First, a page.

Snow Angel on the Glacier
It's been a journey, this whole process, and I'm glad that I had the courage to take the leap. When I first started, I felt and had been told by some that it was the easy way out, I think it's harder because I have to be focused in on what I eat and I have to work out. It wasn't a magic pill. I still have to bust my butt at the gym to make a difference. The difference is that now if I eat a piece of cake or something super sweet (I did over Thanksgiving), then I have to deal with having my blood sugar spike and feeling weak and nauseated almost instantly. I've learned these past couple weeks, that even though I think I can handle it, I can't. I might get away with it once but if I repeat the process, it will come back to bite me and mess me up for a few days or even a week. It will make it so my body doesn't tolerate some of the good stuff (chicken, eggs, hamburger) that I normally eat and I have to reset my system. This is a consent learning process for me. Some days I earn an A+ other days I barely make a C-.  But it's my journey and I hope that someone along the way finds a nugget of inspiration or truth to help them on their journey. And that's why I've been sharing.





Monday, September 12, 2016

New Life, New Prespective

It's been three and a half months since surgery and my life is very different but yet the same. There are new realities- some good, some bad but you can't just sit down and whine and cry so you get up and move on. It's the only reality that's left. So you move forward just like every time your reality shifts.

Last blog post, or maybe the one before, was on my one month follow up. I was still in the recovery/.honeymoon phase. I had clean cancer reports come back and I was losing weight without working towards it. I'm still a bit in this phase but I have to work for it more and it's now more mental than anything.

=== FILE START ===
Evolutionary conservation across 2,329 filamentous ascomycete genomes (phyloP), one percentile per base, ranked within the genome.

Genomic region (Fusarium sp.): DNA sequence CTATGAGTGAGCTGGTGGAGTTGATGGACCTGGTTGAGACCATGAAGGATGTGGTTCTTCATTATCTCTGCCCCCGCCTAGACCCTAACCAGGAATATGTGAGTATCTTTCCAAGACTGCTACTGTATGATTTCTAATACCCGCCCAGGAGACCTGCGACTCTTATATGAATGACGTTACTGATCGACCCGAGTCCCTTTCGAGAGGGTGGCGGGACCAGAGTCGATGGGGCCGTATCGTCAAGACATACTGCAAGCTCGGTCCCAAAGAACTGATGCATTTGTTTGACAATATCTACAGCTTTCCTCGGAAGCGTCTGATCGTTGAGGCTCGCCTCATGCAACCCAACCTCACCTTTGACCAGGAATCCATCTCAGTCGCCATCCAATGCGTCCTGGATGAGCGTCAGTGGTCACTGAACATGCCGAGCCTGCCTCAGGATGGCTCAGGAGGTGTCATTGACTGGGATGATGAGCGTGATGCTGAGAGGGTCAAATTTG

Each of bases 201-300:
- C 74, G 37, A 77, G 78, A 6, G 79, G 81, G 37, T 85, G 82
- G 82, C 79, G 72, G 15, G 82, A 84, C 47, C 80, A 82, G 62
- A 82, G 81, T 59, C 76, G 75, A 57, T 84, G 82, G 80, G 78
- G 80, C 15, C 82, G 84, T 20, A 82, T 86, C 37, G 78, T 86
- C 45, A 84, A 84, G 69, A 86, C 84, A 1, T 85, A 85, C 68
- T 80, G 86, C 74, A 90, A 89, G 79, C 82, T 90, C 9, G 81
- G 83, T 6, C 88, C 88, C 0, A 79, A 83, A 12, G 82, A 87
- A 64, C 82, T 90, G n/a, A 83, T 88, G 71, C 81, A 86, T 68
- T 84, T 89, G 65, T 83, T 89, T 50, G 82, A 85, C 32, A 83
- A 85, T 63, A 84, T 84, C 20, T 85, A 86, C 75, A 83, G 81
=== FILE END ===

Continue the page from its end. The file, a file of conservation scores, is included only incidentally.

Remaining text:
The first time I went to a movie, I didn't enjoy myself. Usually a half-decent movie will get a better rating because I tolerated it for my love of popcorn. I love movie popcorn and it's not a food my body will digest, same with soda. So try sitting through a 2+ hour movie with just water. It wasn't fun and I think I hated the movie more. My second movie was better but I also had a better attitude toward not having popcorn. Time has passed and I've let the idea of buttery, salty, goodness pass (I still miss it). I also miss my ice cold soda and ice cream when it's hot. That too had to be worked through as I gave it up. It's a mental game. Sure I could have popcorn and soda but the popcorn would give me a stomach ache and the soda, burns my stomach from the carbonation and I was told I could still have it, if I let it go flat but it's not the same and so I'd rather just not start a bad habit again. I miss grilled cheese and other things but there have been so many more positives that I've experienced that the thing I've had to give up are nothing compared to the things I've gained. I've had to find new ways to deal with stress instead of turning to food. And the last few weeks have been stressful with having my dad have emergency open heart surgery for the third time because of an infection.